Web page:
I showed you how to mix plain no knead. If you feel like having a variation I've got a no knead bread with beer that I think is really, really wonderful. This recipe calls for beer and buttermilk in place of the water, and so it is 175 g of beer and I use a stout, a Guinness stout. The beer should be at room temperature. You want all of your liquids to be as close to room temperature as possible, so that the dough can ferment at around 72 degrees, and 175 g of buttermilk.
Next we add 300 g of bread flour and 100 g of whole wheat flour. If you don't have whole wheat flour, you can certainly substitute all bread flour. If you don't have bread flour, you can certainly substitute all-purpose flour for the bread flour. The all-purpose flour will ferment faster, so whereas this would take 12-18 hours of fermentation, and I prefer about 18 hours. It probably would take less time with all-purpose flour, probably closer to 12 hours.
Next we're going to add 12 g of sea salt, and a quarter teaspoon of instant yeast, and then finally we're going to add 185 g of currants. And this is such a wet dough that you can add the currants right at the same time that you're mixing the dough and because we're not kneading this dough, it's not important if the currants are added before or after the kneading. They can be added right in, and these currants have been soaked in warm water and then drained. They were soaking in the warm water for about 5 minutes. And so I'm going to take a wooden spoon and just stir it.
You can see it's just starting to come together. You want to soak your currants because if the currants aren't soaked, and you add them to the bread, they will pull some of the moisture from the bread into the fruit, and so by soaking the currants ahead of time, that allows the dough to
remain at the same hydration. All right, so once your dough is mixed, just cover it with plastic wrap, and I prefer to use these clear containers and then I put a lid on. Putting a lid on won't affect the fermentation at all. There's plenty of air circulating in here to allow for fermentation. So you're going to put the lid on and then let this ferment for about 12-18 hours at the most.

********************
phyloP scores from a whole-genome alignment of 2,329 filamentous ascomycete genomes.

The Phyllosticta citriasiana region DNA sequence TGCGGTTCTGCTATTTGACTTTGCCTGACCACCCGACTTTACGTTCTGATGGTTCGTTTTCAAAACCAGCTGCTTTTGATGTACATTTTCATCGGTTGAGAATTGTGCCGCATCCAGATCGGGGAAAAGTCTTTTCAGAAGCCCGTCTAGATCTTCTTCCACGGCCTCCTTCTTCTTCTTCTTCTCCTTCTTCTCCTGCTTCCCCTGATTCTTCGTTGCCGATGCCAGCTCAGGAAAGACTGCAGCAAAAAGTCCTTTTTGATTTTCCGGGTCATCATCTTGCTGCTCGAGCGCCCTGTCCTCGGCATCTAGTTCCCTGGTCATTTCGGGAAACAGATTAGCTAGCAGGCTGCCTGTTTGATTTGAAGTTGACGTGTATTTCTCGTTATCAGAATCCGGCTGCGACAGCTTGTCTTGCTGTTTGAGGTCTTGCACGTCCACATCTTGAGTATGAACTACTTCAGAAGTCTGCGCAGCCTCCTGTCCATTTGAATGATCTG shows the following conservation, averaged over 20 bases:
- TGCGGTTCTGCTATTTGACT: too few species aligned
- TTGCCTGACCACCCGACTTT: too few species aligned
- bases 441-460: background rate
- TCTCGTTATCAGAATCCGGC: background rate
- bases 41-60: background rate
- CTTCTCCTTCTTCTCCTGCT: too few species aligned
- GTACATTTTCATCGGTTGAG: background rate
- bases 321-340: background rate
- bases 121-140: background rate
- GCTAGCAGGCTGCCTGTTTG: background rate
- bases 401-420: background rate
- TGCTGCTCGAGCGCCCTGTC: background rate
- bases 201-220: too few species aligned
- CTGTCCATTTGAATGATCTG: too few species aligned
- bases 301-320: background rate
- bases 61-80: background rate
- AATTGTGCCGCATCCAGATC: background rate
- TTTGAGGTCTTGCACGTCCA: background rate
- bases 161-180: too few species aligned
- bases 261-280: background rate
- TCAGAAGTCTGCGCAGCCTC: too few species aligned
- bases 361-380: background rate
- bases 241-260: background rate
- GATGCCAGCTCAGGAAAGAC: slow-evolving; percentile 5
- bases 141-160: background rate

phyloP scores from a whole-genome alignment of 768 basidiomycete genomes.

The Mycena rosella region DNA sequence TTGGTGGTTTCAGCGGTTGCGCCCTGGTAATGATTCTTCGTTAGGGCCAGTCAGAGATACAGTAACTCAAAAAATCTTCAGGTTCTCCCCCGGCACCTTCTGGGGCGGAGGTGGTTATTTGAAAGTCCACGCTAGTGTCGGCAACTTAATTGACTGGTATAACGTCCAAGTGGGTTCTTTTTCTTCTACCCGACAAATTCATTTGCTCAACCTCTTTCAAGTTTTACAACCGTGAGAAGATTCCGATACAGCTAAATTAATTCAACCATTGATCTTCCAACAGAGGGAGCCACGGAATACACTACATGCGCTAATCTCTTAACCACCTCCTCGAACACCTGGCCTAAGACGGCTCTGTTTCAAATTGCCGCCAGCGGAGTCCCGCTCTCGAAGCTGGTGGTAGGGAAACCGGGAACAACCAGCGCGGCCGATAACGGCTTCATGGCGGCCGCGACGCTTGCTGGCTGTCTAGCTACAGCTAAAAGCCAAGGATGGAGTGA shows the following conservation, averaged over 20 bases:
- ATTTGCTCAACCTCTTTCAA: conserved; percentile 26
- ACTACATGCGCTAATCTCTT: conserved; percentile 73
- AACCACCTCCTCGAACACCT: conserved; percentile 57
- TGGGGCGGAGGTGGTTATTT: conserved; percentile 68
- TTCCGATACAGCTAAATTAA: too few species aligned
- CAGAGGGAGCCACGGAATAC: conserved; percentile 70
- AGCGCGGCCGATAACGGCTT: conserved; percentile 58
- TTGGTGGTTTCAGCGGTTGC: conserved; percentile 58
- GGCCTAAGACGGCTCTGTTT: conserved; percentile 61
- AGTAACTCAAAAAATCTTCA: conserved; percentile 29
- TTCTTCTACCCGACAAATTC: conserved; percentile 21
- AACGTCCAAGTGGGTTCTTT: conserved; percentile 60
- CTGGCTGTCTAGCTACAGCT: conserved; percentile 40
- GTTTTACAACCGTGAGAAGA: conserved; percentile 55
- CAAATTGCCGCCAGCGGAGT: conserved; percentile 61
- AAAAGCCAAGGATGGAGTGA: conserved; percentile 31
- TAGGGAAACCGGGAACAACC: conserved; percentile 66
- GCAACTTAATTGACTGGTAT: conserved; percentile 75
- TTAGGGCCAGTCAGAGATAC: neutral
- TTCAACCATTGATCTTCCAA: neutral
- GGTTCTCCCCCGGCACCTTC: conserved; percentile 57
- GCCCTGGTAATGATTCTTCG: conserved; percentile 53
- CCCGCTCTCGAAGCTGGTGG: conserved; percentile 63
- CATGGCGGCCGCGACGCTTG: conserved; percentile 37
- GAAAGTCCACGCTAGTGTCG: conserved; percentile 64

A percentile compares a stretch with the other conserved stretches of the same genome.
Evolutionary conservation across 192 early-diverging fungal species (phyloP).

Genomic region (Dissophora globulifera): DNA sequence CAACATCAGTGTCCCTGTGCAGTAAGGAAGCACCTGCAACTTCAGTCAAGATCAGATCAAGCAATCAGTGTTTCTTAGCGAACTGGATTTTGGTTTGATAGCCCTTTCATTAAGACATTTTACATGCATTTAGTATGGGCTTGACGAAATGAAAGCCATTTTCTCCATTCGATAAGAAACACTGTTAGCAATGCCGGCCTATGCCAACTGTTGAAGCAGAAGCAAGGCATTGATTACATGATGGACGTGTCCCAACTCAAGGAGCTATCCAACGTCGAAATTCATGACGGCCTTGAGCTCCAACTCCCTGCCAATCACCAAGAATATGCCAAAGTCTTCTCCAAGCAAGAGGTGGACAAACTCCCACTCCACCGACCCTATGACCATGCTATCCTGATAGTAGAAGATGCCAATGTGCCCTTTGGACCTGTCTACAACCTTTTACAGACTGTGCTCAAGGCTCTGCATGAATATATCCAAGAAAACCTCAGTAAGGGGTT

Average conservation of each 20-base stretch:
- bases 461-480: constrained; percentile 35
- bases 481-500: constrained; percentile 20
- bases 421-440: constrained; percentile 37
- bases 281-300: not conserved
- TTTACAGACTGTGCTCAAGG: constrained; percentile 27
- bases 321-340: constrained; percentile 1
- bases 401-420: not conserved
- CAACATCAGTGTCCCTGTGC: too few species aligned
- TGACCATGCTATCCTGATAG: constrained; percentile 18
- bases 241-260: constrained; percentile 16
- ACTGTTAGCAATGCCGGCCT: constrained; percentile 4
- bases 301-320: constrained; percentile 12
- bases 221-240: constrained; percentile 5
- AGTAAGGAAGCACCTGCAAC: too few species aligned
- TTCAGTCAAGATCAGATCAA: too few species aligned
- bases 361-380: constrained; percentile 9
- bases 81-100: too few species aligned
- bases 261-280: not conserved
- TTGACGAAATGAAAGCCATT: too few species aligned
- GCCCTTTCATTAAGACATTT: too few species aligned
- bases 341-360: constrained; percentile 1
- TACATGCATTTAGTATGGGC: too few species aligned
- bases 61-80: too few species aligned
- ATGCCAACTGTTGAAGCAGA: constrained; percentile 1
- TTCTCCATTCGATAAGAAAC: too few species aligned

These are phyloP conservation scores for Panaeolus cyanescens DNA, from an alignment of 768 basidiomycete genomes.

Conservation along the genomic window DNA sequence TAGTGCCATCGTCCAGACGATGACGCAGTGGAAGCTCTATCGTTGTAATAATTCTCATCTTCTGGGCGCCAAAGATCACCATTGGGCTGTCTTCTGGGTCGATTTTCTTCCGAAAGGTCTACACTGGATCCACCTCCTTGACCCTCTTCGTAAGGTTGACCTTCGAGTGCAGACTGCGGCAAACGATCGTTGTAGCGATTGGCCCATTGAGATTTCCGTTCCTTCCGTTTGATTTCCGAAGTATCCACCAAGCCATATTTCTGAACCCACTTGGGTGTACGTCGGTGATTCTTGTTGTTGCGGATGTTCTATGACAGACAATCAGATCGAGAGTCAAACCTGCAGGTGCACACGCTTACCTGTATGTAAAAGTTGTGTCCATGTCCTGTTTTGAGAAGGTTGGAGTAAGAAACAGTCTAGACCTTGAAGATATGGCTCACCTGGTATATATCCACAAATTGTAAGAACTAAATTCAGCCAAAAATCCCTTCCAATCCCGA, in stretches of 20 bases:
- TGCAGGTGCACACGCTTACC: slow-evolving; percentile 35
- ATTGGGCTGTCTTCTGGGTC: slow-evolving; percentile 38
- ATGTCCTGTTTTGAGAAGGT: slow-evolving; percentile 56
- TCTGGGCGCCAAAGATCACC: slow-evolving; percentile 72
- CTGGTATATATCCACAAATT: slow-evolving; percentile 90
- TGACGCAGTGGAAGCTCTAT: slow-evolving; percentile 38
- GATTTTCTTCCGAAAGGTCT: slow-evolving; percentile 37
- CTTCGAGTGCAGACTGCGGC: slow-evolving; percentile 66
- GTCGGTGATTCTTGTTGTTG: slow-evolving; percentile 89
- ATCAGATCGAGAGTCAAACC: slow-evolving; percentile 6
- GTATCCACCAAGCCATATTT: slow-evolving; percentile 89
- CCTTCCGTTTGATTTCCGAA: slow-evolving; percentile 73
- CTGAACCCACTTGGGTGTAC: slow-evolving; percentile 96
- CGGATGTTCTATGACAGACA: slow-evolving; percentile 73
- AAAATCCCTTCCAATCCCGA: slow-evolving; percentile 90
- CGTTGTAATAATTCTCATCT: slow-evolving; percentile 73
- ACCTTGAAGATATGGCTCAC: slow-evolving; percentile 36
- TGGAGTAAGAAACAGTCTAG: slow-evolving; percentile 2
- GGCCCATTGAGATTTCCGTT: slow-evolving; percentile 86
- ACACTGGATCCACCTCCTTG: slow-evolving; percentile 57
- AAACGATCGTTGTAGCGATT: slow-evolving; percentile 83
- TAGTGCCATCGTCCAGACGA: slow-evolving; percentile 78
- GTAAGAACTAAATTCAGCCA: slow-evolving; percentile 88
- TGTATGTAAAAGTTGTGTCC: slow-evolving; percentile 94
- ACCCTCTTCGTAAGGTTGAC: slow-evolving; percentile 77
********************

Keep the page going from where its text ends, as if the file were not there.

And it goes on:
Okay, so this is the no knead beer bread and it has proofed for about 18 hours, and you can see these very, very beautiful air bubbles of fermentation that have occurred over the 18 hours, and that's really awesome. You want to see that, and so this is a thicker bread, because it has the currants in it. And so what I'm going to do is, I'm going to heavily dust the work surface and then use my hand, and just, sort of, very, very gently, scoop the dough out onto the surface. You don't want to handle this dough too much. And then, you just want to scoop out whatever dough is left
in the container, and just be very gentle with this dough.
And then what you want to do is you want to take-- this could be a board. I happen to have a bread board or you could also use a sheet tray. You just want to dust the surface where the bread is going to proof really generously with wheat bran or you could use something else, like cornmeal or something coarse, so that the dough doesn't stick to the surface. And then what you're going to do, this dough barely needs to be shaped at all. You're just going to fold it over on itself. And this is a stiff dough, because of the currants, and so you don't want to do too much shaping, and you want to put it onto the wheat bran, and it's going to proof for about two hours. And then, you want to cover it with a kitchen towel or a kitchen linen, so that the surface doesn't get dried out while it proofs.
So our beer bread has been proofing for an hour and a half, and I'm checking it right now, and it looks proofed and looks ready to bake. And the reason why I say that is I see lots of open crumb, and when I push on the side of the bread, it's not quick to spring back, and that's what we
want. That's what we're looking for in a proofed loaf of bread. And I'm going to do the same on this side and see, my indentation stays. So I'm going to get ready to put this into a 450 degree preheated oven with a Dutch oven, already preheated in the oven, so that it's at the same temperature as the oven.
And I'm going to sprinkle the top of the bread with some wheat bran and then I'm going to take this over to the oven and I'm going to carefully take the lid off my Dutch oven, and I like this Dutch oven because it has a pan on the bottom, and sort of like a cloche on the top, and it's great for getting browning on your bread. So I'm going to very carefully pick this loaf of bread up with my hands, being careful not to squish it. I'm going to get underneath it and I'm going to quickly put it into the Dutch oven, and I'm not scoring it at all. It doesn't need to be scored, and then I'm going to quickly put the lid back on.
Okay, so my no knead beer bread has been in the oven for 20 minutes now, and now I'm going to take the lid off the Dutch oven and then let the bread continue to bake for another 20 minutes or so, to let the steam evaporate off the bread, and then also to help the formation of the crust. That smells good. Okay, so our no knead beer bread has been in the oven for 40 minutes and we're going to check on it, and it's a nice, mahogany brown.
So we're going to remove it from the oven. You'll see that this bread bakes faster than the regular no knead bread because it has more sugars in the dough from the beer and also from the dried fruits. And we're going to do a tap test and you can hear the hollowness of the bread, and so we're then just going to move this bread over here, and let it cool, and that's how you make no knead bread with beer.